Screen Shot 2017-12-27 at 2.30.48 PM“The world is a fine place and worth fighting for, and I hate very much to leave it.” –Ernest Hemingway, For Whom the Bell Tolls

  • Here’s what happens:
    • It’s a transcendent war story detailing the experiences of Robert Jordan in the Spanish Civil War as he works to blow up a bridge. Throughout this task, he confronts his own will to live and the true meaning of love.
  • It’s good because:
    • It’s hard to say anything new about classics like this one. I admire Hemingway as a writer, and think this story is an important and enduring one, but I couldn’t help but feel like I was completing a high school assignment by reading this book. It wasn’t as engrossing or immersive as my brain would’ve liked, and I kept worrying I was missing some important detail–as if I were writing an essay about it.
  • Read if:
    • Like me, you’ve never read this particular classic. Or, if you’re in the mood for a tragic war story.

Up next: Iraq with Matt Gallagher’s Youngblood (another war story!).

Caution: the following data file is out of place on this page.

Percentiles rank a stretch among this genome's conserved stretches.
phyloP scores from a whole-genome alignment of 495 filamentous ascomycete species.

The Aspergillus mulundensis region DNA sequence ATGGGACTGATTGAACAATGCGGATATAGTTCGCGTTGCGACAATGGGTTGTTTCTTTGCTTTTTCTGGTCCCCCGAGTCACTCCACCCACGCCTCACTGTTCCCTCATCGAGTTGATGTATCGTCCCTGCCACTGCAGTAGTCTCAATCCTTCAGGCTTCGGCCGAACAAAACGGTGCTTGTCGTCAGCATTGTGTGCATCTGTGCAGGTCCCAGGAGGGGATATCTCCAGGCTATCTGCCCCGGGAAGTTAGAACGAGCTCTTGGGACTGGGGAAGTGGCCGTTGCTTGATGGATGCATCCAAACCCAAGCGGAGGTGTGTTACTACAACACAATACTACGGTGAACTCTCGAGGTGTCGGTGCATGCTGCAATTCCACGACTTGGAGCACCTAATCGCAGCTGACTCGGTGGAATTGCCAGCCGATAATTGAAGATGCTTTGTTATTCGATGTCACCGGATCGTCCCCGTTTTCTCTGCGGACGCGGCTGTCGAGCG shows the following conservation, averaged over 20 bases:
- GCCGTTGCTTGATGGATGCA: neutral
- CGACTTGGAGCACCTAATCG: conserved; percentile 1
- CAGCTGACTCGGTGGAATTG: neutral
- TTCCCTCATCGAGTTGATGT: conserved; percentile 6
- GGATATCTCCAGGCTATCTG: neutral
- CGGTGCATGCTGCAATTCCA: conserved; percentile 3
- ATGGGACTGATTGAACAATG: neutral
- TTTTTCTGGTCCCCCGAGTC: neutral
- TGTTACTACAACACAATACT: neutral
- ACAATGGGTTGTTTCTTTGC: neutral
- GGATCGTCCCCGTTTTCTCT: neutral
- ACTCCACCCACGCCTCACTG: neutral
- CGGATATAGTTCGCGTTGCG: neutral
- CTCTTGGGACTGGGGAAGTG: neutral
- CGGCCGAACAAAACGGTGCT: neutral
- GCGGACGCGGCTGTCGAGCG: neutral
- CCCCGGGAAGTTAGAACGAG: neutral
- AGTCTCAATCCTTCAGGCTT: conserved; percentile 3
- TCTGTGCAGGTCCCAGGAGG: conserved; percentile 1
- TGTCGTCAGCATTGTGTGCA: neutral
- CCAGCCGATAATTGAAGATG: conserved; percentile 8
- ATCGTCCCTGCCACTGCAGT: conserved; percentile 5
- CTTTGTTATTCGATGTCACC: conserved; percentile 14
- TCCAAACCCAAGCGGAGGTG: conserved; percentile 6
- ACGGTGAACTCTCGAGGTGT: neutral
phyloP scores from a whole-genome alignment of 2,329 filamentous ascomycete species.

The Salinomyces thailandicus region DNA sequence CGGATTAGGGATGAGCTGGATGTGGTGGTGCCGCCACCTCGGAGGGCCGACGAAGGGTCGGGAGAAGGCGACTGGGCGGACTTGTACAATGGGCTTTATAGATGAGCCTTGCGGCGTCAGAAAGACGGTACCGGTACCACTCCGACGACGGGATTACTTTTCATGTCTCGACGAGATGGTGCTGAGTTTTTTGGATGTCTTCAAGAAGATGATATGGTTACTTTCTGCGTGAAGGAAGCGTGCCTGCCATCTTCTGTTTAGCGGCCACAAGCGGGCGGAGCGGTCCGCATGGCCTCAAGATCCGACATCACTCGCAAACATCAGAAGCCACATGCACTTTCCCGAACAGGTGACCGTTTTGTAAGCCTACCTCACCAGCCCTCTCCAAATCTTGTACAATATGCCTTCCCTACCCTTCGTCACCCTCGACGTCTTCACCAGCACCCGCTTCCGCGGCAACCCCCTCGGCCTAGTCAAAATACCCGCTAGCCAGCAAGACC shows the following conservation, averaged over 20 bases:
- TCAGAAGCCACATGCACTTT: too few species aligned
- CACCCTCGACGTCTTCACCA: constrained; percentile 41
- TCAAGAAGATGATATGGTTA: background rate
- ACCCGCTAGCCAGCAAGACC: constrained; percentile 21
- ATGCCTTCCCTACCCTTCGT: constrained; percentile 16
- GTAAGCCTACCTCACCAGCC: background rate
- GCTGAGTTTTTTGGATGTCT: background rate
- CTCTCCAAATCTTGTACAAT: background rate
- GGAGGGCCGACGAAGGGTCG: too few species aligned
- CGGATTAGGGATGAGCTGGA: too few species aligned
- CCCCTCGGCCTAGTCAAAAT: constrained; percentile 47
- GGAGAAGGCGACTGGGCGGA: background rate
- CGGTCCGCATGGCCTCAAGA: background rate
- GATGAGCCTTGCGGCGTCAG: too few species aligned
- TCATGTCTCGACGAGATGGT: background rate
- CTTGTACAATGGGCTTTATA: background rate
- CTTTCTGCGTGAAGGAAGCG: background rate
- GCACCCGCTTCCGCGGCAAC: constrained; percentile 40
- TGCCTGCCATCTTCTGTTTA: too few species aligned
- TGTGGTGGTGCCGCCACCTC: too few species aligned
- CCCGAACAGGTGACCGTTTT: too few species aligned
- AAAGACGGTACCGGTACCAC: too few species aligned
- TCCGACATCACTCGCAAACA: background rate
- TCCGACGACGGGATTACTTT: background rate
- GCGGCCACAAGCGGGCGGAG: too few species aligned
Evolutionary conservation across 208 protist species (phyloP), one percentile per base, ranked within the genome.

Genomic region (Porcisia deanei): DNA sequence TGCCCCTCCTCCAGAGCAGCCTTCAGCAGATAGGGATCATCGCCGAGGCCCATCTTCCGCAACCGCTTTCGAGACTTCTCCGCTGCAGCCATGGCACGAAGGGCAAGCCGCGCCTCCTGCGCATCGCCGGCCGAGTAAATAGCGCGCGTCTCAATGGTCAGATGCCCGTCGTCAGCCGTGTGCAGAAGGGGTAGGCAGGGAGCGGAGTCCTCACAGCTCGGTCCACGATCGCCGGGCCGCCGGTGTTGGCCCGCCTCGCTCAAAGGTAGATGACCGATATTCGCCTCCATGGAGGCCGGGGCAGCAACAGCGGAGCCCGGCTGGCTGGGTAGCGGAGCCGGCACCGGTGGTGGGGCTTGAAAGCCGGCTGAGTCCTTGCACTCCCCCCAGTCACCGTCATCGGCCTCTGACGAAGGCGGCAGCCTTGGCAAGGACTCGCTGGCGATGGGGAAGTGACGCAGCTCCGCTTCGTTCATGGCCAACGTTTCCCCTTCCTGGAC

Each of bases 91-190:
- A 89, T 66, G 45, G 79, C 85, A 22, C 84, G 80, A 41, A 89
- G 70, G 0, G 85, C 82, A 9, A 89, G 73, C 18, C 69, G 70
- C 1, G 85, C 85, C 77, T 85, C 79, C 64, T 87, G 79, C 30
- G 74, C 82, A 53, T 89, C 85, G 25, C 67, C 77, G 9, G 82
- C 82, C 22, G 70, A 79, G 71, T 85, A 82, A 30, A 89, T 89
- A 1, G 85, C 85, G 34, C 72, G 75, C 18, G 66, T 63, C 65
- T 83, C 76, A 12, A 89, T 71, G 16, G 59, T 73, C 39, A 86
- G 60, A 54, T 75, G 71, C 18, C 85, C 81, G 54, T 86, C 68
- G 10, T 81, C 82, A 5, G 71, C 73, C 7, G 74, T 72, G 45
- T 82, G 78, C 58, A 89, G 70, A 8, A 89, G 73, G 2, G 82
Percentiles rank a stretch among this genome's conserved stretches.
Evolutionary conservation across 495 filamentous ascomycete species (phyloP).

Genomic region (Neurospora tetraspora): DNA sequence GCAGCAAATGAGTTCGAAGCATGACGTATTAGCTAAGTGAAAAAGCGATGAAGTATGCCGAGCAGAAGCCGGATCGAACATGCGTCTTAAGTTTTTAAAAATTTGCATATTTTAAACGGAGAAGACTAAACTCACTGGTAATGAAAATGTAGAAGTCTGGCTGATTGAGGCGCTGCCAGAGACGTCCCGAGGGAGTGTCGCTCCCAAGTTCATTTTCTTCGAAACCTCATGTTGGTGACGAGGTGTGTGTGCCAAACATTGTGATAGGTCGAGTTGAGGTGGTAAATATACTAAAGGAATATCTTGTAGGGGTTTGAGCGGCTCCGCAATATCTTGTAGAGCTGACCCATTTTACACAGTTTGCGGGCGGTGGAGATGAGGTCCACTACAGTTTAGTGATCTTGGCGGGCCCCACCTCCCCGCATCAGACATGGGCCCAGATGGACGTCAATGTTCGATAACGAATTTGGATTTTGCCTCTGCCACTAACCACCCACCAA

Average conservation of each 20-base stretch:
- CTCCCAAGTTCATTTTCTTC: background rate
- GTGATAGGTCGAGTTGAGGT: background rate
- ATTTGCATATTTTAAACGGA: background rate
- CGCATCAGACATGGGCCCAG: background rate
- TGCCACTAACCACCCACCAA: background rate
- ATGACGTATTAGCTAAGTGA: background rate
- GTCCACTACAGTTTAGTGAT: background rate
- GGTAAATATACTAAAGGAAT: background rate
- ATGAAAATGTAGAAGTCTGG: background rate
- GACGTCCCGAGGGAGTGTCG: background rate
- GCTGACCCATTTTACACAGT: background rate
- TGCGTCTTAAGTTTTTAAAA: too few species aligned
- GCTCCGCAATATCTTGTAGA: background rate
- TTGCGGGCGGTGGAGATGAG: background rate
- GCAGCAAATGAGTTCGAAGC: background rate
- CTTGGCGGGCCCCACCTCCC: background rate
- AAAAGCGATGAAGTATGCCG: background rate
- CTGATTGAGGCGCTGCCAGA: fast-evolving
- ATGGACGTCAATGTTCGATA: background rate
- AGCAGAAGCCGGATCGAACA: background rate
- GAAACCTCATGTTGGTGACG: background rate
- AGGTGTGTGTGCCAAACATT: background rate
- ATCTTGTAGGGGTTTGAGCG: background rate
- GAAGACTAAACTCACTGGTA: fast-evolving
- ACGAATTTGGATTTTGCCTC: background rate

August–Taking into Account New Zealand & Austria

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Whether a teacher or a student, August always hits me like a bus. This year has been no different. Sure, I’m entering this month as a wife, and currently the happiest I’ve ever been–but the mental and physical hardships of starting out a school year are just as challenging as they always have been! I am at the same school I was last year, which definitely made me feel more prepared plunging into the school year right after the wedding, but the hours and routines that go into the first weeks of school (combined the new germs from kids and 100+ degree heat of Arizona summer) always wipe me out.

I started the month still wading through Annie Proulx’s Barkskins, an epic monstrosity of a book I first began reading right before the wedding. Proulx emerges in the history of loggers across the world by following two families throughout 300 years, introducing and killing characters with the same fluidity and tragedy as life itself. Each generation of Sels and Duquets was so vastly different, that this book honestly felt like several smaller stories woven together. The story, at time, was too dense–brimming with new characters and historical context–for me to get caught up in after working a full day with my middle schoolers and then coming home to unpack wedding presents and write thank you notes with my husband. But, on the relaxing weekends spent at home when I wasn’t completely worn out or pulled in several directions, it was a beautiful and unique story to get swept up in. Life moves so fast, that the changes that happen throughout a year or a lifetime can be easy to miss, but Proulx does a magical job of documenting the ebbing and flowing of family and history. As my life has changed drastically over the past few years, it was a lovely reminder.